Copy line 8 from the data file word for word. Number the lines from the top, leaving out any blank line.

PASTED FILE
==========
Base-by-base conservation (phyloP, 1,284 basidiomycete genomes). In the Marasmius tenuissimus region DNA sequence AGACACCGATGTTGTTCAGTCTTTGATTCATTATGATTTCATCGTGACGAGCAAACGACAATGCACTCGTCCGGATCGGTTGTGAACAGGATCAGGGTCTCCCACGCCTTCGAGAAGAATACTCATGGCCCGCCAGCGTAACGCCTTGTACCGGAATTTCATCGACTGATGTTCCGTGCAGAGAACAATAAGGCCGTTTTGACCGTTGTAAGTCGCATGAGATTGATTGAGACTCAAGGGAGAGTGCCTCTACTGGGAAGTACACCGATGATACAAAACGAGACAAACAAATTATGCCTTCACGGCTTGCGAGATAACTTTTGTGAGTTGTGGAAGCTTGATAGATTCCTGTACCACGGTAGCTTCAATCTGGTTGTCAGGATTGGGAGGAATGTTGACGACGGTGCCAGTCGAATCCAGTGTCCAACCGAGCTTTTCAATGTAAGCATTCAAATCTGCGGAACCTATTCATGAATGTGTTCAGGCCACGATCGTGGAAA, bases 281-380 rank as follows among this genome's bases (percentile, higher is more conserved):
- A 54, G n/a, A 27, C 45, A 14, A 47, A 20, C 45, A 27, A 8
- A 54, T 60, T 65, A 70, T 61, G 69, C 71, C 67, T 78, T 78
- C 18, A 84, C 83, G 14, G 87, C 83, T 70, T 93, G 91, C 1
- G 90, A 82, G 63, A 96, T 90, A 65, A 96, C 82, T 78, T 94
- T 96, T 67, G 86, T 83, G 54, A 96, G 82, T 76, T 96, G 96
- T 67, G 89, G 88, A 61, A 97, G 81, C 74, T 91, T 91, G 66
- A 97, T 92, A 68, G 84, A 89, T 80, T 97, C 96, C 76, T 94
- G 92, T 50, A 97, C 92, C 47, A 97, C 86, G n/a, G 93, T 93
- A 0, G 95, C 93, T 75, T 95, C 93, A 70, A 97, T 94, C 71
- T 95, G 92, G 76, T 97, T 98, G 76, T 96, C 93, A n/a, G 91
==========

- A 97, T 92, A 68, G 84, A 89, T 80, T 97, C 96, C 76, T 94